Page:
- Big Data and machine learning will likely shape future markets. The emergence of artificial intelligence (AI), machine learning and big data will improve the underwriting and efficiency of processing the business. Some commercial insurers have already begun applying natural language processing to workers’ compensation claims files (doctors’ notes and prescriptions) to preempt complications from claims likely to be complex (for example, by flagging such things as opiate abuse, diabetes or obesity or other co-morbidities). Insurers are using big data and predictive analytics to comb through social media feeds for evidence of fraudulent activity, notably in workers’ compensation or injury cases. Given the extensive amount of data analyzed and used by insurers related to workers’ compensation claims, those insurers who fall behind in data analytics will be subject to adverse selection. However, advancements in automation and technology will change the nature of work and the underlying exposures in various industries over time as more routine tasks are automated.
Some workers’ comp carriers are moving away from high-risk professions like construction. (Photo: Shutterstock)
Other key findings
The report also suggests that increasing rate pressure will drive the 2017 accident year (AY) combined ratio near 100%. Although Moody’s believes the sector is profitable, the 2016 AY combined ratio deteriorated to 99% from 96% in AY 2015. Given relatively benign loss cost trends, Moody’s expects the sector’s combined ratio to remain below historical levels, at about 99.5% in 2017 and 100% in 2018.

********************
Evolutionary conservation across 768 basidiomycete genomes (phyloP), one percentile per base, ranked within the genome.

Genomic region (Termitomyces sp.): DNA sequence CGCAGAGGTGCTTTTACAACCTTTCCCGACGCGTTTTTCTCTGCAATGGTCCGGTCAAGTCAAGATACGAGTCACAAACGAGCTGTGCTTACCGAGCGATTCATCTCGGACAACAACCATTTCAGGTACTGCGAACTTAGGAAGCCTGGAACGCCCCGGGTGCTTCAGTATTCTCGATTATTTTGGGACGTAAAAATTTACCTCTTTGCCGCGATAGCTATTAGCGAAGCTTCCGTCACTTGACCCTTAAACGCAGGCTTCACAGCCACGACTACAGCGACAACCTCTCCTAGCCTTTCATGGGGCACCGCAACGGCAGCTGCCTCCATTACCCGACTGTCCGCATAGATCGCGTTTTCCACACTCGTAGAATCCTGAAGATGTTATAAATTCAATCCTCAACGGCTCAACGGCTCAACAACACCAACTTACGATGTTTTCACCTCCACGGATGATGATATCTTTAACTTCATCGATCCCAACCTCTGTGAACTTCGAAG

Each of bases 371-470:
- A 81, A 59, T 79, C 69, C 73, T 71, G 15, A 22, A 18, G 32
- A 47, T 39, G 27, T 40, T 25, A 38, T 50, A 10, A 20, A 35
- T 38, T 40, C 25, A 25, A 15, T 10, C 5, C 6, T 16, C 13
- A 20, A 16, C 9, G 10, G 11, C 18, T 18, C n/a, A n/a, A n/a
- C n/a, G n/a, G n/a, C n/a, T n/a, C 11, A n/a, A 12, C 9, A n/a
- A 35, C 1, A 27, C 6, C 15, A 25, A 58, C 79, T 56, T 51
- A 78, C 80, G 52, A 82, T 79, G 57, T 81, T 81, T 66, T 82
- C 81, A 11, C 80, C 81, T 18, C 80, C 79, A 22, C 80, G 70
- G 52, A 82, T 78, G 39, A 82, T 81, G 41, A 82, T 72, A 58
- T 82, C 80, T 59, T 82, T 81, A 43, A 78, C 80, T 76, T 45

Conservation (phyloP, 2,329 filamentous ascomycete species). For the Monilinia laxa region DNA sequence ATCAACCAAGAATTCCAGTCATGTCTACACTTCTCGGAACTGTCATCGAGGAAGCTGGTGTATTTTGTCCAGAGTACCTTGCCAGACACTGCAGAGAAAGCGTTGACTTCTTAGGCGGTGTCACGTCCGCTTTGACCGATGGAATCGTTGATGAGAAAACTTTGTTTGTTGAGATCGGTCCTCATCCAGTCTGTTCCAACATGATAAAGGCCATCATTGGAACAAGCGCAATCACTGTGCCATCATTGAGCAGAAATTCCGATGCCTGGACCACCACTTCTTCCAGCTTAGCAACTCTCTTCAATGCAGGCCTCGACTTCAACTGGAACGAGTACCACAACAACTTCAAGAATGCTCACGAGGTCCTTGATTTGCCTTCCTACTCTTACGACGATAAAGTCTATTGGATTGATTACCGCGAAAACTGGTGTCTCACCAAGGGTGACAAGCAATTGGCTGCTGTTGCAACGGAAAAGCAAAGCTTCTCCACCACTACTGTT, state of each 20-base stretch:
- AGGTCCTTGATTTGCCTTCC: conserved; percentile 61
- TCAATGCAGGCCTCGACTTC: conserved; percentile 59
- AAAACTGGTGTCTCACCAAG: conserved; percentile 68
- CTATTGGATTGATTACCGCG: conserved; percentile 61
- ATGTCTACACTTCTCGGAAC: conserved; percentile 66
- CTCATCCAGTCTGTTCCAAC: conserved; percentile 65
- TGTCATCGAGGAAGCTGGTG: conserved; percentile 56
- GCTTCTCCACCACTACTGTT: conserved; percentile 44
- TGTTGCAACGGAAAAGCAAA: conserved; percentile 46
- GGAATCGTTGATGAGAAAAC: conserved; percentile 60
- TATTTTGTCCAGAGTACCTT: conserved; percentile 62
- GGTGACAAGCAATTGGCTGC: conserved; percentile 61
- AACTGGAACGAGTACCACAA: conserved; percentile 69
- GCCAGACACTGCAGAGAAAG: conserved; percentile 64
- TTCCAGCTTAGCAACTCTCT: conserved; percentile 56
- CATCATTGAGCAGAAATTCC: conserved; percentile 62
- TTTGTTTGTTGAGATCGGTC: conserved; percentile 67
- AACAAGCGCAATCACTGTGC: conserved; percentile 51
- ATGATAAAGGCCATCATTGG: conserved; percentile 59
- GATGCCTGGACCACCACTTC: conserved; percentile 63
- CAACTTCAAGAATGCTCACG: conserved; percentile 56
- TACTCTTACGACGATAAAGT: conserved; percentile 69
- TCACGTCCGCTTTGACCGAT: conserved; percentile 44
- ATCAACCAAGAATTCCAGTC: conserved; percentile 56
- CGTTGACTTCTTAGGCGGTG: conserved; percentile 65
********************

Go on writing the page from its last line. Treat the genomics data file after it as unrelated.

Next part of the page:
Growth of construction jobs has significantly outpaced job growth in the manufacturing sector since 2011, given that increased automation and cheaper labor costs outside the U.S. eliminated many manufacturing jobs permanently. Some insurers have been shifting capacity away from higher risk classes such as manufacturing and construction and have moved into lower-risk occupational classes, which have good growth prospects in a stable or growing economy.
The unemployment picture by the largest states has also improved significantly since 2011, however, the number of full-time and part time jobs created in recent months has been somewhat volatile. This bears watching, the report says, because the exposures and premiums associated with full-time workers are much higher than part time workers even as the unemployment rate remains unchanged.
The sector is also vulnerable to public health trends, including the increased prevalence of diabetes, obesity and the abuse of prescription drugs, could lead to a rise in medical inflation, which would create reserving challenges. In addition, the current debate over the future of health care reform adds to the uncertainty around longer term costs for WC insurance.
For more information or to obtain a copy of the report, visit Moody’s website.